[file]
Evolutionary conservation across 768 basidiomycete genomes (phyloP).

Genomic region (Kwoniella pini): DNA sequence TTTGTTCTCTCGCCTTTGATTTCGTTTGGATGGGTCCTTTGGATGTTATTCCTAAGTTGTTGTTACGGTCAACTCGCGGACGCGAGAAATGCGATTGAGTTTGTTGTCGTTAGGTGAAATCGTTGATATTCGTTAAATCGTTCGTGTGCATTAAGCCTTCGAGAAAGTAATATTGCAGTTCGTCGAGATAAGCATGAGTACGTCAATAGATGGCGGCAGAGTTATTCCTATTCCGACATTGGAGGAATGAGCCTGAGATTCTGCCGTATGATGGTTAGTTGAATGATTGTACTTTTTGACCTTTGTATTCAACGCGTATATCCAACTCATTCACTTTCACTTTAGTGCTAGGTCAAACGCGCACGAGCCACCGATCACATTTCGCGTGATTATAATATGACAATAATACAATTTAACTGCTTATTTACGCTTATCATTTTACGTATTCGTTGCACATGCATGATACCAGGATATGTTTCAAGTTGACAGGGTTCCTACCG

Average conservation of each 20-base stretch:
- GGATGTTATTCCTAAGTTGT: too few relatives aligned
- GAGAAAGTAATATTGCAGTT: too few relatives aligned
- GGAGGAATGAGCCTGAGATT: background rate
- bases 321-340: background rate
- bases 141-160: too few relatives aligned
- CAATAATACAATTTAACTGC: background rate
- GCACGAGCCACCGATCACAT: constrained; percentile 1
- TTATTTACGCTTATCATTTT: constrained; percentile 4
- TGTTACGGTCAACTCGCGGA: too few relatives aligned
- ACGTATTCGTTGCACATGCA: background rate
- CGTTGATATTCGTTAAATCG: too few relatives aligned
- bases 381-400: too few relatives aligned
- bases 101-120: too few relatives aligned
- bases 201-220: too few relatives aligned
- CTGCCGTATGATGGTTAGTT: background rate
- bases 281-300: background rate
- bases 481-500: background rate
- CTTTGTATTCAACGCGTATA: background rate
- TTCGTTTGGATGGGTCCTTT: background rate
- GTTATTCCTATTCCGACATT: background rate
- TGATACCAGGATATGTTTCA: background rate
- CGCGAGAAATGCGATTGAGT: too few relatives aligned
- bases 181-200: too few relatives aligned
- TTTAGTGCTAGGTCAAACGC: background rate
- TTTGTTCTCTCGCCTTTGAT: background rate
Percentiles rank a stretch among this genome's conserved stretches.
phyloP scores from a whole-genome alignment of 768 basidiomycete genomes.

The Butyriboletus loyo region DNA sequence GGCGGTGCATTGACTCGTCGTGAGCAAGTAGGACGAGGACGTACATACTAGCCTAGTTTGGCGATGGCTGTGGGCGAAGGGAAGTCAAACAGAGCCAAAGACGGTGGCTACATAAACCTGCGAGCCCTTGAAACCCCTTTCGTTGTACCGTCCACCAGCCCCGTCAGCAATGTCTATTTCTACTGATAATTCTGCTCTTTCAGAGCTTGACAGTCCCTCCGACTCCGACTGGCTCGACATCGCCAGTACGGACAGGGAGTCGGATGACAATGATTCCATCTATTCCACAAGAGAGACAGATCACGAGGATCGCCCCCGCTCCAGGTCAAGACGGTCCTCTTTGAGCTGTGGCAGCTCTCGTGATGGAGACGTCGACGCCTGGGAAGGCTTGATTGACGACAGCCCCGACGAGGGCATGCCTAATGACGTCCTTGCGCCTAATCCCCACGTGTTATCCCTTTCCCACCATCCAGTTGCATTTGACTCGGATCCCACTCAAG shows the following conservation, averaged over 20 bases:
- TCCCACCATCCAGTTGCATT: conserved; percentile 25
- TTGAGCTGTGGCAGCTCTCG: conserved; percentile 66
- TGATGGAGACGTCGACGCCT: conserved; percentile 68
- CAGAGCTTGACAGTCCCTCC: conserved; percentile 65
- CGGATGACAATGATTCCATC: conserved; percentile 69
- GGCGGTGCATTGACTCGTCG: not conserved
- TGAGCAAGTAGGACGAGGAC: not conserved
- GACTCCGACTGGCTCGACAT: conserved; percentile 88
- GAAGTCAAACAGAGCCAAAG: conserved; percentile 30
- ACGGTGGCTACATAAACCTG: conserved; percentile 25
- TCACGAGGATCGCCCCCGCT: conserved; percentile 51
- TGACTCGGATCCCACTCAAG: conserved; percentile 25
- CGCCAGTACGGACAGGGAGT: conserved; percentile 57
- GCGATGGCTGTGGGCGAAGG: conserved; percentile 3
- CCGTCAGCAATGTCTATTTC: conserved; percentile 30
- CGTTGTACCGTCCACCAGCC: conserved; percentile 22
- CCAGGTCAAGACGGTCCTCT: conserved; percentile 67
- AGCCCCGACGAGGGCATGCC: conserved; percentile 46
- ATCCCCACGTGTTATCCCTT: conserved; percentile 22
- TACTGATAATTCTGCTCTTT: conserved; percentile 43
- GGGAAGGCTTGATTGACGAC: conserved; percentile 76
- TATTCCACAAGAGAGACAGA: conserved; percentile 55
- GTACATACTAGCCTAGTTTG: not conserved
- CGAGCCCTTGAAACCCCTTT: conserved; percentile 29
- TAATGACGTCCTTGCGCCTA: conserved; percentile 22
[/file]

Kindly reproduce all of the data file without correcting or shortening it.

Evolutionary conservation across 768 basidiomycete genomes (phyloP).

Genomic region (Kwoniella pini): DNA sequence TTTGTTCTCTCGCCTTTGATTTCGTTTGGATGGGTCCTTTGGATGTTATTCCTAAGTTGTTGTTACGGTCAACTCGCGGACGCGAGAAATGCGATTGAGTTTGTTGTCGTTAGGTGAAATCGTTGATATTCGTTAAATCGTTCGTGTGCATTAAGCCTTCGAGAAAGTAATATTGCAGTTCGTCGAGATAAGCATGAGTACGTCAATAGATGGCGGCAGAGTTATTCCTATTCCGACATTGGAGGAATGAGCCTGAGATTCTGCCGTATGATGGTTAGTTGAATGATTGTACTTTTTGACCTTTGTATTCAACGCGTATATCCAACTCATTCACTTTCACTTTAGTGCTAGGTCAAACGCGCACGAGCCACCGATCACATTTCGCGTGATTATAATATGACAATAATACAATTTAACTGCTTATTTACGCTTATCATTTTACGTATTCGTTGCACATGCATGATACCAGGATATGTTTCAAGTTGACAGGGTTCCTACCG

Average conservation of each 20-base stretch:
- GGATGTTATTCCTAAGTTGT: too few relatives aligned
- GAGAAAGTAATATTGCAGTT: too few relatives aligned
- GGAGGAATGAGCCTGAGATT: background rate
- bases 321-340: background rate
- bases 141-160: too few relatives aligned
- CAATAATACAATTTAACTGC: background rate
- GCACGAGCCACCGATCACAT: constrained; percentile 1
- TTATTTACGCTTATCATTTT: constrained; percentile 4
- TGTTACGGTCAACTCGCGGA: too few relatives aligned
- ACGTATTCGTTGCACATGCA: background rate
- CGTTGATATTCGTTAAATCG: too few relatives aligned
- bases 381-400: too few relatives aligned
- bases 101-120: too few relatives aligned
- bases 201-220: too few relatives aligned
- CTGCCGTATGATGGTTAGTT: background rate
- bases 281-300: background rate
- bases 481-500: background rate
- CTTTGTATTCAACGCGTATA: background rate
- TTCGTTTGGATGGGTCCTTT: background rate
- GTTATTCCTATTCCGACATT: background rate
- TGATACCAGGATATGTTTCA: background rate
- CGCGAGAAATGCGATTGAGT: too few relatives aligned
- bases 181-200: too few relatives aligned
- TTTAGTGCTAGGTCAAACGC: background rate
- TTTGTTCTCTCGCCTTTGAT: background rate
Percentiles rank a stretch among this genome's conserved stretches.
phyloP scores from a whole-genome alignment of 768 basidiomycete genomes.

The Butyriboletus loyo region DNA sequence GGCGGTGCATTGACTCGTCGTGAGCAAGTAGGACGAGGACGTACATACTAGCCTAGTTTGGCGATGGCTGTGGGCGAAGGGAAGTCAAACAGAGCCAAAGACGGTGGCTACATAAACCTGCGAGCCCTTGAAACCCCTTTCGTTGTACCGTCCACCAGCCCCGTCAGCAATGTCTATTTCTACTGATAATTCTGCTCTTTCAGAGCTTGACAGTCCCTCCGACTCCGACTGGCTCGACATCGCCAGTACGGACAGGGAGTCGGATGACAATGATTCCATCTATTCCACAAGAGAGACAGATCACGAGGATCGCCCCCGCTCCAGGTCAAGACGGTCCTCTTTGAGCTGTGGCAGCTCTCGTGATGGAGACGTCGACGCCTGGGAAGGCTTGATTGACGACAGCCCCGACGAGGGCATGCCTAATGACGTCCTTGCGCCTAATCCCCACGTGTTATCCCTTTCCCACCATCCAGTTGCATTTGACTCGGATCCCACTCAAG shows the following conservation, averaged over 20 bases:
- TCCCACCATCCAGTTGCATT: conserved; percentile 25
- TTGAGCTGTGGCAGCTCTCG: conserved; percentile 66
- TGATGGAGACGTCGACGCCT: conserved; percentile 68
- CAGAGCTTGACAGTCCCTCC: conserved; percentile 65
- CGGATGACAATGATTCCATC: conserved; percentile 69
- GGCGGTGCATTGACTCGTCG: not conserved
- TGAGCAAGTAGGACGAGGAC: not conserved
- GACTCCGACTGGCTCGACAT: conserved; percentile 88
- GAAGTCAAACAGAGCCAAAG: conserved; percentile 30
- ACGGTGGCTACATAAACCTG: conserved; percentile 25
- TCACGAGGATCGCCCCCGCT: conserved; percentile 51
- TGACTCGGATCCCACTCAAG: conserved; percentile 25
- CGCCAGTACGGACAGGGAGT: conserved; percentile 57
- GCGATGGCTGTGGGCGAAGG: conserved; percentile 3
- CCGTCAGCAATGTCTATTTC: conserved; percentile 30
- CGTTGTACCGTCCACCAGCC: conserved; percentile 22
- CCAGGTCAAGACGGTCCTCT: conserved; percentile 67
- AGCCCCGACGAGGGCATGCC: conserved; percentile 46
- ATCCCCACGTGTTATCCCTT: conserved; percentile 22
- TACTGATAATTCTGCTCTTT: conserved; percentile 43
- GGGAAGGCTTGATTGACGAC: conserved; percentile 76
- TATTCCACAAGAGAGACAGA: conserved; percentile 55
- GTACATACTAGCCTAGTTTG: not conserved
- CGAGCCCTTGAAACCCCTTT: conserved; percentile 29
- TAATGACGTCCTTGCGCCTA: conserved; percentile 22